All about makerspaces
Makerspaces! What are they, why are they useful, who are they for, and how do they work?
What’s a makerspace?
A makerspace is a space for creating and making.
The term “makerspaces” conjures up different images in almost everybody who uses it. A makerspace can be many different things. Makerspaces can have all types of tools, supplies, and equipment.
What does making look like in Vermont schools?
- Setting behavioral expectations in a makerspace
- How to build up STEAM
- Making as evidence of self-direction
- The Maker Movement and transferable skills
- 4 ideas for using a makerspace to support PBL
- MakerSpace Wonderland at Crossett Brook MS
- Making even more of “Beyond Bling”
- Beyond Bling: how do we deepen Makerspace learning?
- Middle grades students building a 3-D printer
Where are makerspaces?
Makerspaces are all over! They’re a popular way to harness students’ enthusiasm for getting hands-on, and schools all over Vermont — as well as nationwide — are finding ways to build them into the learning experience. St. Albans City School and Proctor Elementary School have dedicated makerspace rooms. Rutland Town School has a mobile cart. Makerspace guru Lucie delaBruere has a whole makerspace van. Essex Middle School and Fairfield Community School have sugaring houses! That’s making.
Where you make depends on what you’ve got. Make it work!
So many reasons.
- Creates evidence of learning and a means of self-expression and reflection that can become part of a student’s PLP
- Be filled with stations to explore complex objects and frameworks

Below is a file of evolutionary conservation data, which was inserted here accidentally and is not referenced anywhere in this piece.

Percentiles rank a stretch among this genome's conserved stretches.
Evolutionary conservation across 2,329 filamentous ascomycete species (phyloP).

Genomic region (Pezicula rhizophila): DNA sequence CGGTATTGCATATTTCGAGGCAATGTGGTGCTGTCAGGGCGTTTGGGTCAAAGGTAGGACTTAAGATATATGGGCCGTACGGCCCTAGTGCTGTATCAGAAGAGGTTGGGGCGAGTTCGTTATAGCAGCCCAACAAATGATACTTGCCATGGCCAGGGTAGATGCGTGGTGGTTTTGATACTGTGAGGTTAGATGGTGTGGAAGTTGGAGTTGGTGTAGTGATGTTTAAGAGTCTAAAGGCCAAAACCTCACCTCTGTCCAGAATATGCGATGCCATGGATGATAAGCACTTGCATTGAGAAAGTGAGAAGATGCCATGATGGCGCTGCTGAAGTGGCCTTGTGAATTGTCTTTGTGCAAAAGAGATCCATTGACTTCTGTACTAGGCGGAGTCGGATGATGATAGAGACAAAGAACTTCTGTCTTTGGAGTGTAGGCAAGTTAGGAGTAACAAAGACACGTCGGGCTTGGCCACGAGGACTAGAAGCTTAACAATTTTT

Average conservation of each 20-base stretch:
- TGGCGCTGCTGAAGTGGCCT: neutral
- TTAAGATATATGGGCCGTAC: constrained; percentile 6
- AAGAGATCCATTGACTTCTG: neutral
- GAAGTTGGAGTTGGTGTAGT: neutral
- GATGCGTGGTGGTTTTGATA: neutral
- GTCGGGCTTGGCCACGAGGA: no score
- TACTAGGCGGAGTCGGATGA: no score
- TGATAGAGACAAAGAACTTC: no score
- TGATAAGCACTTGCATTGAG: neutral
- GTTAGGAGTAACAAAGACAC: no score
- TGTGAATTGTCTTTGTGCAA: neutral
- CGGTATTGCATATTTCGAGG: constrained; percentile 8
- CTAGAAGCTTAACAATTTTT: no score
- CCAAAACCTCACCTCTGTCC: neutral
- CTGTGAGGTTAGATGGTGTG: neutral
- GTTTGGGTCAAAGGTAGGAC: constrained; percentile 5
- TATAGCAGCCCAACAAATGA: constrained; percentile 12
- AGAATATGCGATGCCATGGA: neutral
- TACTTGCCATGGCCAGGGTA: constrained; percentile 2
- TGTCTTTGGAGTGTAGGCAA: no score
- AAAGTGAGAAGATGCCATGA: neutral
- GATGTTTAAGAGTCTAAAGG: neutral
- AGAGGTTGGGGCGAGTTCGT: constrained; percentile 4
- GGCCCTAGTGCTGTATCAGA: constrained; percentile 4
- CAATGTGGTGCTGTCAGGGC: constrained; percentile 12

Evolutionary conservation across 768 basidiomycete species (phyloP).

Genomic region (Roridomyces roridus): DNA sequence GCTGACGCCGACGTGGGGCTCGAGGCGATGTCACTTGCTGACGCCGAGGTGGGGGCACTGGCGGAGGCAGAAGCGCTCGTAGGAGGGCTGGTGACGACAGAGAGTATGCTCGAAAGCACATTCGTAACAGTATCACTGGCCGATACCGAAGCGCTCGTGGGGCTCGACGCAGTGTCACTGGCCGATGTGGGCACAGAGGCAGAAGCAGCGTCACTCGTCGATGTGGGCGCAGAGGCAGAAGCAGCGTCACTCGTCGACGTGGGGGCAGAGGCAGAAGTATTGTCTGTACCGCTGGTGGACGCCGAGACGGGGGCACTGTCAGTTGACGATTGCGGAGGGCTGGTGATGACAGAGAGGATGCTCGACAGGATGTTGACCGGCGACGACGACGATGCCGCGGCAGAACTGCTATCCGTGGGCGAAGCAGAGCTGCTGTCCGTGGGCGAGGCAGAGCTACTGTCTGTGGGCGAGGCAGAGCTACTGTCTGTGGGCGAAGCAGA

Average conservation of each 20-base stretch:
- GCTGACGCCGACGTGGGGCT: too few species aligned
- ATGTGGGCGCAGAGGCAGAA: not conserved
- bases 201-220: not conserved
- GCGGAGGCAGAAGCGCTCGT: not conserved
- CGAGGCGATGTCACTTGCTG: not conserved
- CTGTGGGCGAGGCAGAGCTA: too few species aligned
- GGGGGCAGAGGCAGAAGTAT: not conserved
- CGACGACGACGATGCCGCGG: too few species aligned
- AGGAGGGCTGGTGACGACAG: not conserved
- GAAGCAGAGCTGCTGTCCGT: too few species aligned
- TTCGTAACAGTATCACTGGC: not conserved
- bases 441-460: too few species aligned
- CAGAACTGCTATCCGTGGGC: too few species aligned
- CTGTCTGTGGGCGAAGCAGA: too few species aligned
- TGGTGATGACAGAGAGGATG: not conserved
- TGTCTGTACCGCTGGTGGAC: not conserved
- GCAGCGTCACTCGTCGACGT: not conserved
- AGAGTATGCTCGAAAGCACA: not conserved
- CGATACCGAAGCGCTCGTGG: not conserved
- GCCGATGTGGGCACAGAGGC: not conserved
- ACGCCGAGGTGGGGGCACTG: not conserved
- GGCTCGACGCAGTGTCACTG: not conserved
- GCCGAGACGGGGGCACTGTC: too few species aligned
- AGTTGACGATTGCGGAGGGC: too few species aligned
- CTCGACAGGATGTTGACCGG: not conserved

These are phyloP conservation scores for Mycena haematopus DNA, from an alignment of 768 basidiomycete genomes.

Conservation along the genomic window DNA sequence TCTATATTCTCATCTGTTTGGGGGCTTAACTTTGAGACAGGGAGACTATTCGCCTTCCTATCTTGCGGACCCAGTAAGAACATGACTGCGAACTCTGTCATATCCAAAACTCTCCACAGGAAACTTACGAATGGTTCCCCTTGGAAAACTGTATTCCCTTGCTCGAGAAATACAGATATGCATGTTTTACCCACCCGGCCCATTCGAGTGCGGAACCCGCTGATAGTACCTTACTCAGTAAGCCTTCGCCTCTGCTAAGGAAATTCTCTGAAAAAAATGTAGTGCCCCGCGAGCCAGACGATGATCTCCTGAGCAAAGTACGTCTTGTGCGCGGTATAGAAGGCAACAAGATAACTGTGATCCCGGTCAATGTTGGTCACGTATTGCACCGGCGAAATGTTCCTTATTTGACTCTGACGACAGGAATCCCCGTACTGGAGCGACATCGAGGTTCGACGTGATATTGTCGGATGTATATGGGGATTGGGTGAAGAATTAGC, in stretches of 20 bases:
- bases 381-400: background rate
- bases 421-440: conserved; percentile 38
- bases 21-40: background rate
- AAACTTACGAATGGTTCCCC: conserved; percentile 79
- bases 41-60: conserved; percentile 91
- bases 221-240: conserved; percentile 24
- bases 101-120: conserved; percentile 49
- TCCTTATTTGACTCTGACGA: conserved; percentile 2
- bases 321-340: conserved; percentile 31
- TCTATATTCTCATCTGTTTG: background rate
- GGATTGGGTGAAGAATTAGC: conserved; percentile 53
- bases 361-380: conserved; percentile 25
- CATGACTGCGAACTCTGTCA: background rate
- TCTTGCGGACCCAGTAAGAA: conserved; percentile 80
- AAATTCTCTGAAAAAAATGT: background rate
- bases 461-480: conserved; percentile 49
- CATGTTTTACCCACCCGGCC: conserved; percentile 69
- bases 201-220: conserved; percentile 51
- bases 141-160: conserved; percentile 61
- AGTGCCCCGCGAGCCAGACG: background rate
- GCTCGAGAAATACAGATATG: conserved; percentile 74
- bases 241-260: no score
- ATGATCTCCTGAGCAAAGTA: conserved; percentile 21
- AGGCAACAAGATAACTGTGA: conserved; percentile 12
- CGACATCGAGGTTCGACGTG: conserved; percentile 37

- Builds interest and curiostity leading to questions
- Scaffold students through thinking routines and problem-solving processes
- Increase possibilities for project-based learning that connects curriculum to community and invokes transferable skills
Who are makerspaces for?
There are several ways to talk about *who* is making in your makerspace, and making sure that you have someone on your team who wears an equity lens in your conversations about making is helpful.
Consider: who is invited? Who feels welcomed? Who shows up? And who is empowered?
Without explicit attention to this question of who, you might accidentally end up creating a space that is not inclusive.
These conversations are not linear or hierarchal. So don’t expect a linear recipe or a step by step guide. It’s important to come at this conversation from many different perspectives, each meant to get the gears turning. Frame your own conversations around making in education.
How do makerspaces work?
Makerspaces work in a variety of different ways, depending on the equipment, the activities, the funding model, and the goals of the school itself.
But just as important is considering how making works, itself.
Different types of making
Making takes many different forms:
- challenge activities
- guided / facilitated activities
- “make and take”
- skill-building workshops
- community builds
- open making
There are so many different ways to approach making.